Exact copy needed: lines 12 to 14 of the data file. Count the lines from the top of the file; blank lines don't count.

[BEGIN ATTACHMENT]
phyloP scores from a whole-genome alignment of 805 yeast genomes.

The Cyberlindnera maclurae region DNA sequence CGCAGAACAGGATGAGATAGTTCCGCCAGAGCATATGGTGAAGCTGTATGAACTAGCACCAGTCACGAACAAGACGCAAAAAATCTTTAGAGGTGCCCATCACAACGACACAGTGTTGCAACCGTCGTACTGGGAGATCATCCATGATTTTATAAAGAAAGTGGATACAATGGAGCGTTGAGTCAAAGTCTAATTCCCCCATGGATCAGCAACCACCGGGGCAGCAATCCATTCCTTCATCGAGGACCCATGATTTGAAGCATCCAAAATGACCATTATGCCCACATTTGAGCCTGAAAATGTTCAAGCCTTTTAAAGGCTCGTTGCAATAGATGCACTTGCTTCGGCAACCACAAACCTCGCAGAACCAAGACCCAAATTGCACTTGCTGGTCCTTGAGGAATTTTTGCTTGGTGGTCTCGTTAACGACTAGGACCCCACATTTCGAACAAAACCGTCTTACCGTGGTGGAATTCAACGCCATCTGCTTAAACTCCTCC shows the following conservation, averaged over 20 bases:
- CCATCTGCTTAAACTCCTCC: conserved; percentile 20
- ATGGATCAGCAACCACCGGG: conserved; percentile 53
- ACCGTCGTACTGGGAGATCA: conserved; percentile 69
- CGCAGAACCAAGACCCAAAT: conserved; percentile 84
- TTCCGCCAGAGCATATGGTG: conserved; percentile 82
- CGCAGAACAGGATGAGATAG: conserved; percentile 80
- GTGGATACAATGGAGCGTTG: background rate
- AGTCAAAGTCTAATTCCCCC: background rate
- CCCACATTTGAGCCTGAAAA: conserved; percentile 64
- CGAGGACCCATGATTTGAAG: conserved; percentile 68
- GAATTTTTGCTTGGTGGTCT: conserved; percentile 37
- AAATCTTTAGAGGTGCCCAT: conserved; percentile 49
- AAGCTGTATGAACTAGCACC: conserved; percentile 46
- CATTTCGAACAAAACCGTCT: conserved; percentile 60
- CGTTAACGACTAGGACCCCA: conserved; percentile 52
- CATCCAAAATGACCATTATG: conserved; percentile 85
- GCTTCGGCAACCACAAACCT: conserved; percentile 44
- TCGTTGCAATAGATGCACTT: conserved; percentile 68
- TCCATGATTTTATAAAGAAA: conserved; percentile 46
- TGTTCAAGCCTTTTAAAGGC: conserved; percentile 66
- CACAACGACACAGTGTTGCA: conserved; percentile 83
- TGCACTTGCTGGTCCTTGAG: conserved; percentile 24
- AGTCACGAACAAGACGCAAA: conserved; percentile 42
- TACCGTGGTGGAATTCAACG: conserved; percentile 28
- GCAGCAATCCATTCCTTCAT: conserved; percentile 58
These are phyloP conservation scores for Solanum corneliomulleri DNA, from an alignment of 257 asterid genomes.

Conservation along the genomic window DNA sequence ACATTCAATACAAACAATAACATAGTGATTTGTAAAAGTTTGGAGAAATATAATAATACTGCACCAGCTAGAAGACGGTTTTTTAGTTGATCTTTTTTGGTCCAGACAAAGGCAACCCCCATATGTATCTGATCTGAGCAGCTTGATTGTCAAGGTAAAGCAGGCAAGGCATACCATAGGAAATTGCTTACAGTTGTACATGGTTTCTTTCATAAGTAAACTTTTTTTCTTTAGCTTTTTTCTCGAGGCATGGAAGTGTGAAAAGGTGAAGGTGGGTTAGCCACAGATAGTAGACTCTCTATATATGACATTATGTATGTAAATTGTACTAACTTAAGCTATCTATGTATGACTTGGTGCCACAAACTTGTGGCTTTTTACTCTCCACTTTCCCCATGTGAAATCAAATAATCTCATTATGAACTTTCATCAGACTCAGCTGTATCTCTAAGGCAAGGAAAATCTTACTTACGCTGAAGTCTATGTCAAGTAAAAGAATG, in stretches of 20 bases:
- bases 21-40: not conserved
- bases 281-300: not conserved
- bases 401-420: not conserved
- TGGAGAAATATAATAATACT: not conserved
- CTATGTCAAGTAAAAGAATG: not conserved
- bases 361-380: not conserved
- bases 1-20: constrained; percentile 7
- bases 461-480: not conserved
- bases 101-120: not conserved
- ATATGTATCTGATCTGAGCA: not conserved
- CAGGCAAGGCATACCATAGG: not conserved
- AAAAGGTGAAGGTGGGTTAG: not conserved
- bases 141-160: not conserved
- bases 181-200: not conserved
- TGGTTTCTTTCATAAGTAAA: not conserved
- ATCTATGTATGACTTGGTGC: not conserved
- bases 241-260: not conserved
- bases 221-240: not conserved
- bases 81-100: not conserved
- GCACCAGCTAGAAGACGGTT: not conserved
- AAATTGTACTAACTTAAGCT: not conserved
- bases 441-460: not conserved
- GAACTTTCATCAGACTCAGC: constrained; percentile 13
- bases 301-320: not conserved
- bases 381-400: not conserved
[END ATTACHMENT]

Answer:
- CGAGGACCCATGATTTGAAG: conserved; percentile 68
- GAATTTTTGCTTGGTGGTCT: conserved; percentile 37
- AAATCTTTAGAGGTGCCCAT: conserved; percentile 49